Let’s kick up your video quality a notch. In a recent video, I showed folks how to improve their composition, lighting, and video camera quality – all without spending a dime. Now, let’s go even further and build out a great work from home video setup with camera, microphone, and lighting upgrades that can work for any budget.
Before you rush out and spend a ton of money on the latest, greatest video equipment, start with what you have. Then make incremental improvements as you are able. When I first started my YouTube channel, I was shooting with the built-in webcam and microphone in my laptop. And you know what? It got the job done! And make no mistake – the true value of any call, course, or other content you are creating is you; what you are saying and how you are saying it! 4K video and crystal clear audio is just bonus. But a very important bonus that can greatly improve the level of professionalism you portray to your audience.
With that said, let’s start building out your new and improved home video studio.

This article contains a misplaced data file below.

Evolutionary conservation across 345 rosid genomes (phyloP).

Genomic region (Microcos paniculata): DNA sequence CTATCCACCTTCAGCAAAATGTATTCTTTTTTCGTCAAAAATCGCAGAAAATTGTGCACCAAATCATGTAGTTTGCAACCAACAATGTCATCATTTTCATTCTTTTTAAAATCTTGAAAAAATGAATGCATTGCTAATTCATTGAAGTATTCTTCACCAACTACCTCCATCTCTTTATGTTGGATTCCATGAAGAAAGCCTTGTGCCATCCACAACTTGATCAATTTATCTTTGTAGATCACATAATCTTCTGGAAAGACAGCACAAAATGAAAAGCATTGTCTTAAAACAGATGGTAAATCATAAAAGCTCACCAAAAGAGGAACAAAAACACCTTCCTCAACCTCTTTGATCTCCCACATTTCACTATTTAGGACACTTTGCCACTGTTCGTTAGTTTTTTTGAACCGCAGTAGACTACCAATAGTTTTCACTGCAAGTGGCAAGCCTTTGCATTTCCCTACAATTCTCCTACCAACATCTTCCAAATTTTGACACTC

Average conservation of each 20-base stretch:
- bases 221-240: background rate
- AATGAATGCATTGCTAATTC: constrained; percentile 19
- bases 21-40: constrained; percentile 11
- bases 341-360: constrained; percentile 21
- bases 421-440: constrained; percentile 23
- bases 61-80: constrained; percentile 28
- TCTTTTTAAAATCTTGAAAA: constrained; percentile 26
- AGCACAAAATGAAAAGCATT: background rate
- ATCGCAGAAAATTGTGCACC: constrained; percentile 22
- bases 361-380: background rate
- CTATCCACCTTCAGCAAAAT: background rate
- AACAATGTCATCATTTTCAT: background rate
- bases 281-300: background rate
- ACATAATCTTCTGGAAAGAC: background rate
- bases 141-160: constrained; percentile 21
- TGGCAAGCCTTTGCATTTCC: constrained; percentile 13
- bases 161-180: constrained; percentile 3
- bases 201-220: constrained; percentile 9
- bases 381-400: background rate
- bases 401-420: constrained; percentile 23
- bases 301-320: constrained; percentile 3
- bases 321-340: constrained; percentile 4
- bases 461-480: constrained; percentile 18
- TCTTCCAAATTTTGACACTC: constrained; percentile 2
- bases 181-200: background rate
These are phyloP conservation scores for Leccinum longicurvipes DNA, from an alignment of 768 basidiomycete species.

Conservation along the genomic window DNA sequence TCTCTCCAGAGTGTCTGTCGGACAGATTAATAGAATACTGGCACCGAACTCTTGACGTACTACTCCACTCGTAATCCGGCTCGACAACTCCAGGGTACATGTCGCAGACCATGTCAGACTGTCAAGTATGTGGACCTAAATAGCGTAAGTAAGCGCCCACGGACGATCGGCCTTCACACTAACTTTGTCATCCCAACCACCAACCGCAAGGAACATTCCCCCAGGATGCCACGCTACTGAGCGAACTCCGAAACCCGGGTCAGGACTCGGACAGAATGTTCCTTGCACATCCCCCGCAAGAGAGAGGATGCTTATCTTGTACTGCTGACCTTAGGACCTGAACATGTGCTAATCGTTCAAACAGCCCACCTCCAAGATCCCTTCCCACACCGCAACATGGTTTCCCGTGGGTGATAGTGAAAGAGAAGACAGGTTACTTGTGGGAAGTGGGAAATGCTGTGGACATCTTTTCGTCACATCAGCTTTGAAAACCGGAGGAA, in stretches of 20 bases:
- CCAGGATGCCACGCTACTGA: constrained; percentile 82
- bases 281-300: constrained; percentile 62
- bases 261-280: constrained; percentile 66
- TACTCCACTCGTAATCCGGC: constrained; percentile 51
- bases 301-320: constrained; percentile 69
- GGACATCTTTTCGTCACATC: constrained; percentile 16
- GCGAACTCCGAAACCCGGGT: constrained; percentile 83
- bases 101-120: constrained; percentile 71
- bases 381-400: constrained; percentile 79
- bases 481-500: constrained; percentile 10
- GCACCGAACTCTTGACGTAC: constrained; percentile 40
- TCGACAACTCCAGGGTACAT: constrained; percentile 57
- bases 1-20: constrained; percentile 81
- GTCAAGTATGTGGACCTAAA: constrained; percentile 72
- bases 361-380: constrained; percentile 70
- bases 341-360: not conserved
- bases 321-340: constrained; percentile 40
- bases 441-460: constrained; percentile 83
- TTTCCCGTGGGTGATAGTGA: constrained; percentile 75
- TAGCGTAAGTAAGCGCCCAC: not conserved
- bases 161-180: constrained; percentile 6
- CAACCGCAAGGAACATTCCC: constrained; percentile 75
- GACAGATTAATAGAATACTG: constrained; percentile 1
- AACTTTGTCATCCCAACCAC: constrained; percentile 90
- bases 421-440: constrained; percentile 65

By following a few simple rules for lighting and composition, you can make an entry level webcam look quite good (and stand head and shoulders above everyone else on the Zoom call). But one thing you can’t fake is audio quality. And audio quality has a huge impact on how people perceive your video quality.
Ideally, you want both your video and your audio to be sharp, but if you’re on a limited budget and you must pick one place to start, I would definitely recommend getting a better microphone before you invest in a better camera.
For less than $50, you can pick up the Razor Seiren Mini, or the Fifine K669 kit that comes with the a boom arm and a few other accessories.
You can spend even more money and get more features, better build quality, better brand reputation. But depending on your use case; if you’re concerned with just improving your call quality, you don’t need to spend a ton of money.
The microphone I’m using: Samson Q9U
I landed on the Samson Q9U for three reasons. One, it looks nice and I’m a shallow person. It’s actually been mistaken for a much more expensive microphone on a few occasions. More importantly, it sounds great. And the fact that it’s a dynamic microphone means that it’s good at rejecting background noise, which comes in handy when you work at home and your three young boys are homeschooled.
The Samson Q9U also has USB and XLR inputs, so it can grow with me if I decide to continue leveling up my setup in the future.